A Space Race, But On Russia's Terms
In order to maintain its space superiority, the United States currently relies on Russian technology – so much so, in fact, that every once in a while American claims to space superiority seem rather hollow. This state of affairs has been brought into sharp focus in recent weeks.
On August 27, the Kremlin's English-language television channel, Russia Today, reported that the Security Council of the Russian Federation was considering an export ban of the venerable RD-180 rocket engine. This engine is sold exclusively to the U.S. launch firm United Launch Alliance to power its Atlas V rocket. The vehicle is considered by many industry insiders, analysts and casual observers to be the workhorse of the U.S. Launch fleet, and is regularly contracted to lift NASA, National Reconnaissance Office and United States Air Force payloads into orbit.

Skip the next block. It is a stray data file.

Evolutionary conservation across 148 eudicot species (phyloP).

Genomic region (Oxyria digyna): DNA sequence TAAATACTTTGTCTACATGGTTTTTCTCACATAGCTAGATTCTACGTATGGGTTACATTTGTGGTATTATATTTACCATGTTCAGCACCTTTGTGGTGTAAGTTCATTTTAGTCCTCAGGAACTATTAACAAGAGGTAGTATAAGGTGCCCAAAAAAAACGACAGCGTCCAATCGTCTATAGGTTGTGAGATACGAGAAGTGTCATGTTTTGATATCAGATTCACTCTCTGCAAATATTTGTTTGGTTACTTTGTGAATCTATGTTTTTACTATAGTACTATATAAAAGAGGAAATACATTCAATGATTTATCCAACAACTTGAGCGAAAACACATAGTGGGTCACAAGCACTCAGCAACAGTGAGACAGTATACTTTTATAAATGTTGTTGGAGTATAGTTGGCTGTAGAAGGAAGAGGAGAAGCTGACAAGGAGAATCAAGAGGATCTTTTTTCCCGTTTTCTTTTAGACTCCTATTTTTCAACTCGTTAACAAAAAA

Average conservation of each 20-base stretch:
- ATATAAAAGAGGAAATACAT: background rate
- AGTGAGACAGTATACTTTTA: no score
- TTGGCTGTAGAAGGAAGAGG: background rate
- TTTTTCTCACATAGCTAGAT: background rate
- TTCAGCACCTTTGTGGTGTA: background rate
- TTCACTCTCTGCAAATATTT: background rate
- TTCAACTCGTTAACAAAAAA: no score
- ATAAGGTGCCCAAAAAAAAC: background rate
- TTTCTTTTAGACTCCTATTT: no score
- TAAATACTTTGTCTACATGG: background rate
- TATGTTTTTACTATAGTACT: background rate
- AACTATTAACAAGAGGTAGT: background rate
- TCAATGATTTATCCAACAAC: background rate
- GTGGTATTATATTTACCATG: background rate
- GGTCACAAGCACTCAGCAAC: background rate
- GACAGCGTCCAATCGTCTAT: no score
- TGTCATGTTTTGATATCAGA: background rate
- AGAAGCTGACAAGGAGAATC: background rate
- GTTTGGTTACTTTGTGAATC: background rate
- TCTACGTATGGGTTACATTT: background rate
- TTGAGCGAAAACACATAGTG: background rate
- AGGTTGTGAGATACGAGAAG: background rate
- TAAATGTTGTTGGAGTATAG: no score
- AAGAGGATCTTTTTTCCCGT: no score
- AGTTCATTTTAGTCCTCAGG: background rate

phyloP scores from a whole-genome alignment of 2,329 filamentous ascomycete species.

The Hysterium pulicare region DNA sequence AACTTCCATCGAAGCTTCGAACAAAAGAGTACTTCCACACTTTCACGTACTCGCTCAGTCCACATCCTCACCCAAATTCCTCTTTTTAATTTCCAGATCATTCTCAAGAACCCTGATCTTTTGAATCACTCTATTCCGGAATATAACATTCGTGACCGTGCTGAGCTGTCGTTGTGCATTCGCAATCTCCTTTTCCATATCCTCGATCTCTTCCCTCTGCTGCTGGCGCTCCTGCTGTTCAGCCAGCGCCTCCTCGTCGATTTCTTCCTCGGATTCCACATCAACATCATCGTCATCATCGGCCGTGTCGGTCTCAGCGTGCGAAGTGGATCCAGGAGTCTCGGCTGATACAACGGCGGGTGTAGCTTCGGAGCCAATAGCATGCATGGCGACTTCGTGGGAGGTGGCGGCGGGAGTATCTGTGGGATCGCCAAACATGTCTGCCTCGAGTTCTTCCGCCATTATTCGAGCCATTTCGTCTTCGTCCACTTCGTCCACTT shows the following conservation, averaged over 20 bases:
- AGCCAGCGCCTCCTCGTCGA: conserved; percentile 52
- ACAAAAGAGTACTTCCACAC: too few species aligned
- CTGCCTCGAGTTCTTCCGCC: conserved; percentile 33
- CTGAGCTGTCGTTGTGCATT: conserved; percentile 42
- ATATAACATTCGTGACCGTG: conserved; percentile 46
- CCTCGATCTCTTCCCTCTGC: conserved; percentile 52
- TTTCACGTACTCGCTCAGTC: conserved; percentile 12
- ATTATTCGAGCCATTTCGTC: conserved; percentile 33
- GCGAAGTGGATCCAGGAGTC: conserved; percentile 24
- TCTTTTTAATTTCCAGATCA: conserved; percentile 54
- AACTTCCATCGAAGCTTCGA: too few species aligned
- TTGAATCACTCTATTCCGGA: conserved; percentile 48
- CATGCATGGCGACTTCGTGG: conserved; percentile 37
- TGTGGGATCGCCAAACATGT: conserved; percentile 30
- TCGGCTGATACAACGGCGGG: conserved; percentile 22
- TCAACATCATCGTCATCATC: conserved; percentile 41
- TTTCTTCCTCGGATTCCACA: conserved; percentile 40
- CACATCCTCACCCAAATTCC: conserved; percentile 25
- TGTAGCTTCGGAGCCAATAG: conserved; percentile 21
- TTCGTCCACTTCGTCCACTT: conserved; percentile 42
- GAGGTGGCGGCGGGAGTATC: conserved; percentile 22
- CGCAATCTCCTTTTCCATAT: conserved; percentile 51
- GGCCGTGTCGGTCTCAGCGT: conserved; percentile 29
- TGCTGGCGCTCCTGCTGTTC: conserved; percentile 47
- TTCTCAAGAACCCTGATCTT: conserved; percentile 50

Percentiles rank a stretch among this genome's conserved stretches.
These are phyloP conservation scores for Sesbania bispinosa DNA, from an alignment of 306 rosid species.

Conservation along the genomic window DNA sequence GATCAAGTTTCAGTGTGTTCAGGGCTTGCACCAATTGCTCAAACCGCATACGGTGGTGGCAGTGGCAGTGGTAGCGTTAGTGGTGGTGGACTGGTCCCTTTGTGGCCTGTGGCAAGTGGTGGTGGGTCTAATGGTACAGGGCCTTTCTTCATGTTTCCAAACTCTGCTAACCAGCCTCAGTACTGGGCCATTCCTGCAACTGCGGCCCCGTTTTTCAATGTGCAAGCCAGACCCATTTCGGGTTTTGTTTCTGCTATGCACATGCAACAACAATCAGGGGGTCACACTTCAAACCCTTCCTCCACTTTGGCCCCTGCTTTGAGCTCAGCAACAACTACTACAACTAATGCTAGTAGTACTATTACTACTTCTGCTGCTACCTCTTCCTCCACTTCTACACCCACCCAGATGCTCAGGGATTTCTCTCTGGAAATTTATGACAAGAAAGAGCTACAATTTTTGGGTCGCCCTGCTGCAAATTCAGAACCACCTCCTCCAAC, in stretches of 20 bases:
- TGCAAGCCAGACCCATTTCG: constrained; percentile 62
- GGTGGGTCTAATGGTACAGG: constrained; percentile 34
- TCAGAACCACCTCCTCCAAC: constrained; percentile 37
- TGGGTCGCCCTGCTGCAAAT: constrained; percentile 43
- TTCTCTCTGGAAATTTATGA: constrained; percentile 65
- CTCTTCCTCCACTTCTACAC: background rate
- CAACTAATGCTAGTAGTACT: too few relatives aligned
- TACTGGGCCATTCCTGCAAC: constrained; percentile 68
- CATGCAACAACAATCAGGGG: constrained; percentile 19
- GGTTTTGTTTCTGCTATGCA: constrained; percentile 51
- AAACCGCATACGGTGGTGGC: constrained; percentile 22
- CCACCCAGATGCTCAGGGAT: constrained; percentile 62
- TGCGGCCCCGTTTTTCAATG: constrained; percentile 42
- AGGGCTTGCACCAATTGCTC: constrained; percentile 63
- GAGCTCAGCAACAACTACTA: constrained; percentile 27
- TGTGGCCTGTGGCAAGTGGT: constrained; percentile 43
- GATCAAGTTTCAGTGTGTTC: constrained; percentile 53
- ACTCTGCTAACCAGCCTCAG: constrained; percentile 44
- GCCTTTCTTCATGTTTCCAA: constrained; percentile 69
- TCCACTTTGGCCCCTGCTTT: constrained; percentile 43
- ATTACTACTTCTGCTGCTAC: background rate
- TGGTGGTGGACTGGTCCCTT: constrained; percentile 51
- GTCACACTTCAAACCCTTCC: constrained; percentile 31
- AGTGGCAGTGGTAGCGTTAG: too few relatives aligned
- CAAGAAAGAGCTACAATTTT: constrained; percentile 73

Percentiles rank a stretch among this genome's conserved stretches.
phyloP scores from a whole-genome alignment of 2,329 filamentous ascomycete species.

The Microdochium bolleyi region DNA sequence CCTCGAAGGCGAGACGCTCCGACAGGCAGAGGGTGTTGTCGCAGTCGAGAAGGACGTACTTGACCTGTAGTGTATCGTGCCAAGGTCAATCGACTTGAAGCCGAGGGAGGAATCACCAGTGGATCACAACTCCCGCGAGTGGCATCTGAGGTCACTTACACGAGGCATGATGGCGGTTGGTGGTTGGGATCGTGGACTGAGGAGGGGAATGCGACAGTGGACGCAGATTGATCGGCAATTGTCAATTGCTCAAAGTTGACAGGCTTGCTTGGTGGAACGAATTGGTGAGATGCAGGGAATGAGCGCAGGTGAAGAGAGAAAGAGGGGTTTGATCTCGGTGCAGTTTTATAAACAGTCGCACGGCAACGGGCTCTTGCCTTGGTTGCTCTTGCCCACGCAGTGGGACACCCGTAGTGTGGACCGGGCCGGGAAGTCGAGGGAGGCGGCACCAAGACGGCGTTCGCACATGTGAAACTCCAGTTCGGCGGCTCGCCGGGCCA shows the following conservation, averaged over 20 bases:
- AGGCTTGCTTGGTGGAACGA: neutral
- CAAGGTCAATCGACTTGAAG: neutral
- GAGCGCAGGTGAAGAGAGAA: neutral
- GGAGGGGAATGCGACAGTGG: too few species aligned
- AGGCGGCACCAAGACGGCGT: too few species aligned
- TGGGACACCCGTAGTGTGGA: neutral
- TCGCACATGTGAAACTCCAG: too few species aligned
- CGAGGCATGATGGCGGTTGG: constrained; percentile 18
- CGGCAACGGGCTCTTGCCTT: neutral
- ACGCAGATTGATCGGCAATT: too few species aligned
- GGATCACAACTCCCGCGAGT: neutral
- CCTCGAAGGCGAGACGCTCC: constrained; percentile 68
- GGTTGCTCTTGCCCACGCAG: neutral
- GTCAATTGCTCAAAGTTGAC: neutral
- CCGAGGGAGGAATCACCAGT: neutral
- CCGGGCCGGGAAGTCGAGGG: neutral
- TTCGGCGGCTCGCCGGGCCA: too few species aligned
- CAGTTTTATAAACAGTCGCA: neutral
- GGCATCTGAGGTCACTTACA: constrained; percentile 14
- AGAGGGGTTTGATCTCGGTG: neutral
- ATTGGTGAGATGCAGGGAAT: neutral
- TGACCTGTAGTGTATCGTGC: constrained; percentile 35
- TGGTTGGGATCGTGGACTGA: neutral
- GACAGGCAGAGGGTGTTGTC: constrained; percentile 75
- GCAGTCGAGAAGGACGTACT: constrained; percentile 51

The Russian decision, therefore, would be potentially disastrous from a national security standpoint. Losing the RD-180 would have a serious effect on the United States' ability to access space, thereby impacting everything from military communications and control to the intelligence and commercial satellites enabling the United States to effectively pursue and protect its interests on the world stage.